Once doubt is sown it is difficult to dispute and present the truth as credible. In 1999, researchers Gail Kennedy and Lisa Bero at the University of California, San Francisco, examined newspapers and magazine coverage of research on passive smoking and found that 62 per cent of all articles published between 1992 and 1994 concluded that the research was “controversial”. Yet, the scientific community had by that point reached consensus, and the tobacco industry had known the degree of danger even before that.
We heard the same scepticism echoed over ‘Acid Rain’ in the 1990s. As the media attended to the idea that what caused acid rain was still not established.
And around the same time, that the ozone hole was perhaps caused by volcanoes and not the gas that propels spray from cans.
Until recently the media presented global warming as a raging debate long after the US National Academy of Sciences first announced that there was no reason to doubt that global warming would happen if man continued to use fossil fuels.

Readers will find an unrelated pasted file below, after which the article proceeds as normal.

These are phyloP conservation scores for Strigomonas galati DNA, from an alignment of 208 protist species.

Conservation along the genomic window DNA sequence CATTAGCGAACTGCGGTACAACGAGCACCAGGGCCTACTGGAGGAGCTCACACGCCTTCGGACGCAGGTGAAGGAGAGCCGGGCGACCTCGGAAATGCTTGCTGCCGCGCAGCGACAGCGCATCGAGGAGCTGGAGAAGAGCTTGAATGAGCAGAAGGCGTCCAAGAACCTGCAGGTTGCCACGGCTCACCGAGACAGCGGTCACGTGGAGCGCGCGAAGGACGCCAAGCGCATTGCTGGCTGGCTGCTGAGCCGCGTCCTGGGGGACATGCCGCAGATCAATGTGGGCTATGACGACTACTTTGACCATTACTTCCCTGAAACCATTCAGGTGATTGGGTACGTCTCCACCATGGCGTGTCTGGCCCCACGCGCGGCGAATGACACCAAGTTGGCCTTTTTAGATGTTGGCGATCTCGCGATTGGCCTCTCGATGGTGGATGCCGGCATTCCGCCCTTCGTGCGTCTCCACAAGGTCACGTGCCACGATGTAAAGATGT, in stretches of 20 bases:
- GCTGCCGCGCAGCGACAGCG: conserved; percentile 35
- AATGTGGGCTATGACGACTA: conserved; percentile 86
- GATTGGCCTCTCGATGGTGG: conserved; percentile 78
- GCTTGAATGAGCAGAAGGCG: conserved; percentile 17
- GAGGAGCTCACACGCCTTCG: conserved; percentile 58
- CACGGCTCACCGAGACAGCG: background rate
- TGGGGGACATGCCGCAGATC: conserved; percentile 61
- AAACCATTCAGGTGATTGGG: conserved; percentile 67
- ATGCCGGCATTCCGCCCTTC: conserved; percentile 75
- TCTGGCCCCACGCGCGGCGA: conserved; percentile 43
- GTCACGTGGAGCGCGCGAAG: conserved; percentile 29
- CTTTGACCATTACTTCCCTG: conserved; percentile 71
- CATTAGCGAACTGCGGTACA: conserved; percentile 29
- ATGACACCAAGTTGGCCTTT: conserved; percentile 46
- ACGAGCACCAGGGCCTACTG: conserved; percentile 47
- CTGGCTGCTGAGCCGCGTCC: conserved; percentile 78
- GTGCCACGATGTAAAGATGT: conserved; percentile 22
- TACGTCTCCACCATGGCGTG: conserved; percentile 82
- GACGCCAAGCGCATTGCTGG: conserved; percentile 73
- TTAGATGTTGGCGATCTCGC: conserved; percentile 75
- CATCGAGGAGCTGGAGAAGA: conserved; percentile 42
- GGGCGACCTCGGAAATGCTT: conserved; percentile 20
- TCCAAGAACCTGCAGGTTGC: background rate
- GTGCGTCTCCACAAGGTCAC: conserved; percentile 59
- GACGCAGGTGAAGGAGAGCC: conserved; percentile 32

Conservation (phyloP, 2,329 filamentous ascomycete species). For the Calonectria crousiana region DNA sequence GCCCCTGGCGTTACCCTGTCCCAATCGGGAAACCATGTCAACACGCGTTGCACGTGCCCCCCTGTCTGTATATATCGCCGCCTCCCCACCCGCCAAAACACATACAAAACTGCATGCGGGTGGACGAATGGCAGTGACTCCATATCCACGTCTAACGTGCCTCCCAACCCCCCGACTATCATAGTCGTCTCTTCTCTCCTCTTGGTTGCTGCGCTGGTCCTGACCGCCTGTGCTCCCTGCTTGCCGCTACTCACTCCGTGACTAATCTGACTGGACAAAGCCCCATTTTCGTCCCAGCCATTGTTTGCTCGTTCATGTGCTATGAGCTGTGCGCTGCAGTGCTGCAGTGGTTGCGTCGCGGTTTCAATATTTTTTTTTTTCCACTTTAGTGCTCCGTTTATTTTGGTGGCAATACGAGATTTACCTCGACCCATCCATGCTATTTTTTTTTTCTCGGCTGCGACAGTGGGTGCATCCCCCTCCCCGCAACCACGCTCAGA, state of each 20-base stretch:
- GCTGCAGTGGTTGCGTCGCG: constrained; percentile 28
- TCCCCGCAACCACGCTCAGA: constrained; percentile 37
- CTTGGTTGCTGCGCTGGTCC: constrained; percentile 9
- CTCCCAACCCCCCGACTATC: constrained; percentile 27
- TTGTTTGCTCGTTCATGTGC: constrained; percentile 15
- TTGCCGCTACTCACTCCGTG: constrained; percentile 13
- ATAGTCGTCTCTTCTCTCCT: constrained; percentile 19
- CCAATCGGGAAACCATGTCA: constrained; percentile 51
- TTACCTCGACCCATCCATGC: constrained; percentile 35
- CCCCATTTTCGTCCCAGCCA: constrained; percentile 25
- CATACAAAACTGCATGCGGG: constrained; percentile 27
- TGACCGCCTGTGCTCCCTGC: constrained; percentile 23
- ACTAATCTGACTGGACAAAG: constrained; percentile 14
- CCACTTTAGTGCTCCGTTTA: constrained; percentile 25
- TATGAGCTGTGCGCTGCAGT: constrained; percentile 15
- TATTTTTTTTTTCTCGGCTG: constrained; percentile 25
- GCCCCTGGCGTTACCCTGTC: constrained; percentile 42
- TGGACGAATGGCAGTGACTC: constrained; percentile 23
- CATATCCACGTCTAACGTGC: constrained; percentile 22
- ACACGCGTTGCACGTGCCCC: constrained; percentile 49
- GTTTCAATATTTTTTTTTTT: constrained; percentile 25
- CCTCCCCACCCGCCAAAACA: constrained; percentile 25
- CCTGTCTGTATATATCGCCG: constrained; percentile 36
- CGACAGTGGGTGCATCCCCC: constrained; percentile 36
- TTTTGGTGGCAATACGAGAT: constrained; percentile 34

So why has the “Balance” become a form of bias, in the media’s coverage?
This campaign to market doubt has been going on for many, many years, The tobacco industry led the way when they created the Tobacco Institute to foster research, but its primary purpose was to develop a pool of experts who could be called upon in time of need. The tobacco industry created the Center for Indoor Air Research, designed to deflect attention away from tobacco onto other causes of lung troubles. Newsletters, magazines, and journals, with titles such as Indoor Air Journal, Tobacco and Health, Science Fortnightly, with reviews from eminent people, all to cast doubt.
Writing in “Democracy in America, Alexis de Tocqueville lamented the cacophony that passed for serious debate in the young republic:
“A confused clamour raised on every side, and a thousand voices are heard at once”